As we dropped into the Little Su River, the moon rose over the forest. Oblong and vaguely orange, it looked like a radioactive potato and added to the ominous, surreal tint of the night. Beat fell into his own battle with the sleep monster. I watched him stumble along the wide trail, and if I caught up to him I could see his dark bloodshot eyes behind his goggles. We reached a road crossing where volunteers in an idling truck told us we had four more miles to the end on that same soft roadside trail we had started the race on. In the bright sunlight of Saturday morning, we failed to notice that trail was significantly downhill. It was still soft and punchy, only now it was climbing. When I dared to look at my GPS, I realized I was no longer moving 2 mph, again. I tried to pick up the pace. I added up my songs. Twenty four songs. Only 24 songs.

Slog, slog, slog. Beat had had it with the Susitna 100 and surged ahead. I did my best to keep up, but another part of me hung back. Even in the midst of my hardest, most grueling physical challenges, I always have a point near the finish where I feel reluctant to wrap it up, to see it end. The songs ticked off and I worked through my feelings about it — "This is the worst pain ever. Worst. Pain. Ever. But, um, holy cow, I'm actually going to do it. I'm going to finish a 100-mile foot race! Who would have ever guessed?" Through my slight chill, burning tendons, throbbing feet, and almost crushing fatigue, I could only smile. Damn it, I was going to finish this thing.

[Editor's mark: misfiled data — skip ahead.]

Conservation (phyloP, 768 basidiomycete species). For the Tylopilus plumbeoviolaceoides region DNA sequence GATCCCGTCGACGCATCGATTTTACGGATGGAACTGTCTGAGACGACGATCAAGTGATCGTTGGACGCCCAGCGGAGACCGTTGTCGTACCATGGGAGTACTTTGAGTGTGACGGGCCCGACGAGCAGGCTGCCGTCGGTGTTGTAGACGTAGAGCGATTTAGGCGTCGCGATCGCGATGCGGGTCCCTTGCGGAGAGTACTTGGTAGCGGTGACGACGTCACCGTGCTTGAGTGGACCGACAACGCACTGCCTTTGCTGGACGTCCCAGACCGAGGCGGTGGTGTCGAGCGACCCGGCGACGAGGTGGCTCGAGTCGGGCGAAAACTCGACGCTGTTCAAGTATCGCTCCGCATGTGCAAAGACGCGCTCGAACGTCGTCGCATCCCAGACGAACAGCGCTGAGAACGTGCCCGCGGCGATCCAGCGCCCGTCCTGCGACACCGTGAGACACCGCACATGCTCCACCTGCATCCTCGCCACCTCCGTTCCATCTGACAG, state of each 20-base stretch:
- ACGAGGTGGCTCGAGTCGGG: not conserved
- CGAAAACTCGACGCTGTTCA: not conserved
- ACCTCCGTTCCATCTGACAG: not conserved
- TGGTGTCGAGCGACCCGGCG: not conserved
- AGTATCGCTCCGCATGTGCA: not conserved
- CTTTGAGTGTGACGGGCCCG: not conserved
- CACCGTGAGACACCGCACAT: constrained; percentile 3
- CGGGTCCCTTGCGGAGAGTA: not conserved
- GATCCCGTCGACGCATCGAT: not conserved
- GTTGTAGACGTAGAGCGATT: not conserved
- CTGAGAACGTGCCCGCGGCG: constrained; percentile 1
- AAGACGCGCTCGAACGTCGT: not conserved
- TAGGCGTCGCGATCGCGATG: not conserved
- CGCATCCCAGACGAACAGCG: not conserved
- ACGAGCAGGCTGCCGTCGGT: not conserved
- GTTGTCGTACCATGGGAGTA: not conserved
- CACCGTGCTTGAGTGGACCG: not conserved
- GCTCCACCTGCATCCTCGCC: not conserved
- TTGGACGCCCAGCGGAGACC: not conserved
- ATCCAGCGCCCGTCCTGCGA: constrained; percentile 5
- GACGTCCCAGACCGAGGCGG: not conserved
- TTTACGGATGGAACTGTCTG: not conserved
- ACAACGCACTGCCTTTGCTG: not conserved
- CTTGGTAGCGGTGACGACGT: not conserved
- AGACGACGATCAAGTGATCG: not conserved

Beat waited for me at the end of the roadside trail. We were only a quarter mile from the finish line. I was thrilled that he waited so we could finish together. "Icy kiss," I said, and bent in to press my frozen face mask against his. "That was by far the most frustrating finish to a race I have ever seen," he said. "It was all uphill." I couldn't be annoyed because we were finally done with it, but I was still shocked by how much my legs and feet burned and throbbed in those last few hundred yards. I wanted badly to run into the finish, to actually pick my legs up and run, but when push came to shove, and the tightly bundled, clapping volunteers were in sight, I couldn't do it. I just couldn't.